25 March 2007 St. Athanasius Lutheran Church
Lent 5 and Vienna, VA
The Annunciation of our Lord
“Quietly and Suddenly”
Text: Luke 1:26-38 (Isaiah 7:10-14; Hebrews 10:4-10)
Grace, mercy, and peace to you from God our Father and our Lord and Saviour Jesus Christ. Amen.
Today we are distracted (a bit) from our Lenten meditation, but that we might understand it better.
Today our attention is (just for a moment) taken off the cross, but that we might see it in a new light.
Today we remember that our salvation includes more than just the three days that come at the end of Lent each year. (Important as they are!)
For today, exactly nine months before Christmas, we remember the Annunciation of our Lord. That day when by the Word and Spirit of God, the Son of God (as we confessed in the Nicene Creed) for us men and for our salvation came down from heaven and was incarnate by the Holy Spirit of the virgin Mary and was made man.
For while we celebrate Jesus’ birth at Christmas, the real action took place that day in Nazareth. The town which was proverbial for having nothing good come out of it (Jn 1:46), but which becomes home to the only One who is good, God Himself. And it happens so quietly and suddenly. No fanfare. Only one angel, not multitudes. No shepherds or wise men. No town bustling with people and inns with no vacancies. In fact, no one else noticed anything different that day – that day that changed everything. There was just an announcement to a startled young girl, who amazingly agrees! Let it be to me as you have said. And it is done.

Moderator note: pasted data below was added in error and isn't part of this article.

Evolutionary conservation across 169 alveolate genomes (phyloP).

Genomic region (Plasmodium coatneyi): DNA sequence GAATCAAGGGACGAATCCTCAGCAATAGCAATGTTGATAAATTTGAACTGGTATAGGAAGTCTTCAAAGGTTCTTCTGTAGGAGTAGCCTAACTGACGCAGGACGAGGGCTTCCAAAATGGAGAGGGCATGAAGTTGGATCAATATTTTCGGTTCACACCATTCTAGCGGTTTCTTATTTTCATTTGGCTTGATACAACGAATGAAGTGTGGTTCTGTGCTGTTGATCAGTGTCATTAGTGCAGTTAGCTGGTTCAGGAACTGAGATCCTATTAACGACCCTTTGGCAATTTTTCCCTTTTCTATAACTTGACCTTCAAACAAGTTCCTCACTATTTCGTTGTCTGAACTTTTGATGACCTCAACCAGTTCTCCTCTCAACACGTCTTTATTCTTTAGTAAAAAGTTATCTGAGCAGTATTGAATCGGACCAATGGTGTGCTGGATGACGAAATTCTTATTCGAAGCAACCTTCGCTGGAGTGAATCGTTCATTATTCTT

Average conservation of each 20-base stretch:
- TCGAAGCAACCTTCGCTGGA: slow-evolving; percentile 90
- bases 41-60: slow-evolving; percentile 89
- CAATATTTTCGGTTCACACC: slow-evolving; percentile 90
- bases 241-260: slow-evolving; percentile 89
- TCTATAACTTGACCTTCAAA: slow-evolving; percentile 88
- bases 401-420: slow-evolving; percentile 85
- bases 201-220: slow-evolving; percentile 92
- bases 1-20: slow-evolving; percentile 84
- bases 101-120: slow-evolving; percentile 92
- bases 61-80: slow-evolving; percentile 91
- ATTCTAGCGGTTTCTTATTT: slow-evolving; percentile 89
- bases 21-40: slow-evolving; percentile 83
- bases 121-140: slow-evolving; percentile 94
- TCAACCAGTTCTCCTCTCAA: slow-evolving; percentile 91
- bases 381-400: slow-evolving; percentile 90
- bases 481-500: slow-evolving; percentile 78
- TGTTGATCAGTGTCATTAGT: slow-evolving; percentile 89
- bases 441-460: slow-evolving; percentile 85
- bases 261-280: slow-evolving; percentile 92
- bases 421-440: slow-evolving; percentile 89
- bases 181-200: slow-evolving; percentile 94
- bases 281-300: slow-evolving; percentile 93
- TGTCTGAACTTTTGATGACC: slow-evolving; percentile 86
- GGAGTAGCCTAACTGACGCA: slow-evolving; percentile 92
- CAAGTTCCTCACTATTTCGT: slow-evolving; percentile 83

And so today is the day on which God proved that, in spite of our continual rebellion against Him, He loves us. That He is not ashamed of us, but becomes one of us. And by so doing not changing Himself, but changing us, forever. Quietly and suddenly. Just as He told King Ahaz, as we heard from Isaiah. King Ahaz, who on the eve of war needed a sign (although he would not ask for one!) that God was with them, and would not abandon them, and would be faithful to them and deliver them.
And the sign? Why, a baby would be born. The sign would not be some victorious battle or an amazing angelic wiping out of the enemy! (Signs that Ahaz would undoubtedly have picked had he taken God up on His offer.) No, the sign would be a baby. A miraculous baby. Which, after hearing this, Ahaz probably thought “Big deal!” and went back to planning for war, against the thousands of soldiers on his doorstep.
But yes! It is a big deal! For while a baby doesn’t seem much good against:
an army gathered on your doorstep,
or against the problems and difficulties of your life,
or against a nation steeped in abortion,
and against a world hellbent on pleasuring itself to death –
it is a big deal, when you remember that, as St. Paul wrote: we do not wrestle against flesh and blood, but against the rulers, against the authorities, against the cosmic powers over this present darkness, against the spiritual forces of evil in the heavenly places. (Eph 6:12)
You see, Ahaz, the problem wasn’t the army on your doorstep, it was your faith. Faith blind to the working of God.
Faith mistrustful of the working of God.
Faith which even scoffed at the working of God.
And that’s our problem, too, isn’t it? Against the problems in our lives, our church, our nation, our world which seem too big for a baby to handle! Don’t we need some big, victorious battle, or an amazing angelic wiping out of the enemy!
No. Instead God would enter the battle quietly and suddenly. For against such an army, only a baby would do. Only a baby could do it. A miraculous baby. Born without sin. To show us the power of God. To show us the love of God.
For all there is to know about God is found in Jesus Christ. It is not the posting of the Ten Commandments on the walls of schools and government buildings that will make us a Christian nation. That might make us more moral, but not Christian. To do that we would have to post pictures of Jesus in the arms of Mary. The baby. For though God gave laws, He is not a law-giver. He is a Saviour.
And today, we remember, He enters the fray, quietly and suddenly, and unites Himself to us. A union not temporary – just to perform a certain deed. But forever. That we be bound to Him and He to us. And what God has joined together, let no man put asunder.